Campfire bread

A super-simple method

Campfire bread

Campfire bread

Serves Serves 6
Time Cooks In20 minutes
DifficultyNot too tricky
Nutrition per serving Plus
  • Calories 85 4%
  • Fat 2.9g 4%
  • Saturates 0.7g 4%
  • Sugars 1.1g 1%
  • Salt 0.3g 5%
  • Protein 2.1g 4%
  • Carbs 13.4g 5%
  • Fibre 0.6g -
Of an adult's reference intake
Tap For Method


  • 100 g self-raising flour or gluten-free flour
  • 4 tablespoons natural yoghurt
  • 1 tablespoon olive oil
Tap For Method

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Tap For Ingredients


  1. Preheat your barbecue, creating an area of hot coals and a cooler area with no coals on the opposite side. (Get an adult to help you with this bit.)
  2. Mix the flour with a little pinch of sea salt in a large bowl, add the yoghurt and the olive oil, and mix together with your hands until you have a smooth dough.
  3. Cut the dough in half, then half again and roughly roll out each piece into a long sausage shape, using a little flour if the dough feels sticky. Wrap the dough tightly around and around the end of a (clean!) stick, until it looks like a little helter skelter. Pinch the end of the dough together so it’s nice and secure.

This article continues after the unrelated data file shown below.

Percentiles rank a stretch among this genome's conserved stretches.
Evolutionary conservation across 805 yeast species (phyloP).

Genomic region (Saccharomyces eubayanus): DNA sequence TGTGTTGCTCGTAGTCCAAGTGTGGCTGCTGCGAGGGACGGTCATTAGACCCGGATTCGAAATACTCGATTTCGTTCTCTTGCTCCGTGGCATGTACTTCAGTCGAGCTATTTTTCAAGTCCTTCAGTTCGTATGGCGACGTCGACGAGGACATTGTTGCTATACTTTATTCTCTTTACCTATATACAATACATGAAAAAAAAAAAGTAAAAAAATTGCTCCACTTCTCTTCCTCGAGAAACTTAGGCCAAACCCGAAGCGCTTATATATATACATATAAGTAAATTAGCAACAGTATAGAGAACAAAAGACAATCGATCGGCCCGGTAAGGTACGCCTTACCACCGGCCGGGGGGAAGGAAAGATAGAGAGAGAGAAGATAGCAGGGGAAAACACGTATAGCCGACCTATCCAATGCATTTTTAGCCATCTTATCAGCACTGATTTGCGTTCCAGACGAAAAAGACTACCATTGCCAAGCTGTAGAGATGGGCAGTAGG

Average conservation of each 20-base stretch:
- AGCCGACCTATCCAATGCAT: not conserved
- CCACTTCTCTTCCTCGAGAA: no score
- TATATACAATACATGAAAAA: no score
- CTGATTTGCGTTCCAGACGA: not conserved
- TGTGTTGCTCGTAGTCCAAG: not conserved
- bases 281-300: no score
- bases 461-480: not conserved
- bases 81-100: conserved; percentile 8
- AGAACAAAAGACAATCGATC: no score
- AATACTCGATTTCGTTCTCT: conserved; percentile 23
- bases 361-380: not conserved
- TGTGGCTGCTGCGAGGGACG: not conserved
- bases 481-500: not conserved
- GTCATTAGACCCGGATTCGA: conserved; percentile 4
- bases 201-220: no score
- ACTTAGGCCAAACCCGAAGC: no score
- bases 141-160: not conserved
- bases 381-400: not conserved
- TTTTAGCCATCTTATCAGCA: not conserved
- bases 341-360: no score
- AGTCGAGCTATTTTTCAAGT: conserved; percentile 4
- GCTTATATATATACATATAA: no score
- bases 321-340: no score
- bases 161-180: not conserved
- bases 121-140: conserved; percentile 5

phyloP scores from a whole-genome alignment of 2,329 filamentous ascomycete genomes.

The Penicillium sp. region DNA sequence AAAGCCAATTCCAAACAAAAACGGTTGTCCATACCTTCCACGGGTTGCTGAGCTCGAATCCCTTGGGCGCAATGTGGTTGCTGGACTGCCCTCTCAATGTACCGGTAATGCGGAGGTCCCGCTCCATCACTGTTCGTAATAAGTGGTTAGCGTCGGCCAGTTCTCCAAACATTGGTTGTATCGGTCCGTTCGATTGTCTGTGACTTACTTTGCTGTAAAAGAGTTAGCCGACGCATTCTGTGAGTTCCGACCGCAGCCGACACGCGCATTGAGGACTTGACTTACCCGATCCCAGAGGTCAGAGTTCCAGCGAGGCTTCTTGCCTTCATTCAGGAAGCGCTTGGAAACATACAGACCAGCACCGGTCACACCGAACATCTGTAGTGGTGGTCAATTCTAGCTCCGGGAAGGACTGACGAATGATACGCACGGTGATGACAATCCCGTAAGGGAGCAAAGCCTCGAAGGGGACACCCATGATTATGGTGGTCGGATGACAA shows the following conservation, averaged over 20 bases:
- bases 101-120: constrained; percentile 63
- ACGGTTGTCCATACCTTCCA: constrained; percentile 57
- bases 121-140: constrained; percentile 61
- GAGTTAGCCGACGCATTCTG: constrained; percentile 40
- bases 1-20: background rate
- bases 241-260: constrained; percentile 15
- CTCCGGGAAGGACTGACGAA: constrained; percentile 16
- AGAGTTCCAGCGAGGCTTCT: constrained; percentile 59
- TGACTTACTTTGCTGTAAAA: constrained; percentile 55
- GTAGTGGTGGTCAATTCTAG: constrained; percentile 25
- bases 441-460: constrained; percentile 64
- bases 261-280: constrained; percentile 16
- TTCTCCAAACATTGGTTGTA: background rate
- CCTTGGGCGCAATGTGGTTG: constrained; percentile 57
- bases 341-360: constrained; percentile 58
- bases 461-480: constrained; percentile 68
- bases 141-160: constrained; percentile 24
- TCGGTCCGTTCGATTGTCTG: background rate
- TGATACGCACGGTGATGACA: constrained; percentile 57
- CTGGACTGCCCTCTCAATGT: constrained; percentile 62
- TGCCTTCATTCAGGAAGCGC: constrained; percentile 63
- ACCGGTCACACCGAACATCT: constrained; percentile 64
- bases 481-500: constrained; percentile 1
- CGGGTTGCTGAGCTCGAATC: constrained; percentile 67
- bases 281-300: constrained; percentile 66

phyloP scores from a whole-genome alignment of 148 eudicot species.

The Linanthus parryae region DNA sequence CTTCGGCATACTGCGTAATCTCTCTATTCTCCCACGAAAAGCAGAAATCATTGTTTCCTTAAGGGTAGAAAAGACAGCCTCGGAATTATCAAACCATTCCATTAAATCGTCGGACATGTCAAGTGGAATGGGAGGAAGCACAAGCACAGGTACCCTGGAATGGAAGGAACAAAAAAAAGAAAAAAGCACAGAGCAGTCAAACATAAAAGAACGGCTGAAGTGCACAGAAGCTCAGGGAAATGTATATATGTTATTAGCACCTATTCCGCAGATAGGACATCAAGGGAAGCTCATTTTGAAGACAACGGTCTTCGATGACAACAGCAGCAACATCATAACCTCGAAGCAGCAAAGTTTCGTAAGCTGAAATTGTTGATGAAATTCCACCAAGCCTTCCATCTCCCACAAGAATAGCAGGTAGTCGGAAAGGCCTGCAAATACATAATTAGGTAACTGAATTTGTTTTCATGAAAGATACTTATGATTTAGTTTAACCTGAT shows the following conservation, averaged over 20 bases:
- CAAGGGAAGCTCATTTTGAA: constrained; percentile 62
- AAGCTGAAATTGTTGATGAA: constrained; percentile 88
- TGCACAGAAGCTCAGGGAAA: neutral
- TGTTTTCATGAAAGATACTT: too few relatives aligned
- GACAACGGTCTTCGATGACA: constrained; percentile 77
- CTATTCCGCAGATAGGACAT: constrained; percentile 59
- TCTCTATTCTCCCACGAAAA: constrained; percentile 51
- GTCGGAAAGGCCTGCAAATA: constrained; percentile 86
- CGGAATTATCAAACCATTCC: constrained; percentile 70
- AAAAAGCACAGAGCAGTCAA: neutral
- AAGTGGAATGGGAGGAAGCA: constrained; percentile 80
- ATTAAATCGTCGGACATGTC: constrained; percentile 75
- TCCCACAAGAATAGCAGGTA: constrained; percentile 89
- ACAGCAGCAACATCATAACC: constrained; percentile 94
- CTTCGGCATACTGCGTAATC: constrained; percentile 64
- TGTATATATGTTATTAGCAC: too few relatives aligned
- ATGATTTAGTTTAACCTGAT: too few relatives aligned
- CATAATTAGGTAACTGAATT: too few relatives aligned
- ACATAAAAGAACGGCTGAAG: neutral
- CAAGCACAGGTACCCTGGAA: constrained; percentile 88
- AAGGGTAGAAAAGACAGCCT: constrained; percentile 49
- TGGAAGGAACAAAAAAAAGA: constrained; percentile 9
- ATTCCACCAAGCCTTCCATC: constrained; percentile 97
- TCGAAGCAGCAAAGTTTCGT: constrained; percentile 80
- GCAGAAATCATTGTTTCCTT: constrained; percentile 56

4. Hold the stick about 15 to 20cm over the hot coals, toasting the dough as you would a marshmallow. Cook the bread, turning every now and then, until golden on all sides. (This should take about 5 to 10 minutes.)
  5. Leave the bread to cool slightly, then break it off the stick and brush with a little olive oil or butter – it’s especially good for dunking in Buddy’s smoky beans!


Jamie wholeheartedly believes that cooking is up there as one of the most valuable skills you can teach a child. Getting kids excited about food, where it comes from and how to cook it, gives them a better chance of being healthier and happier in the long run. When cooking with kids, use your common sense to determine what jobs they can help you with, depending on their age and skill level. It’s always good to start small, with jobs such as mixing and measuring, then progress to elements of a recipe, then go on to slightly trickier techniques over time. The more they cook, the better they’ll get. Make sure you supervise them when using heat or sharp utensils like knives and box graters, and teach them about the importance of washing their hands before they start, and after handling raw meat and fish, as well as other basic hygiene rules. Most of all, have fun with it, and encourage them to give things a go. Note that a child’s portion size will differ depending on their age, gender and physical activity levels.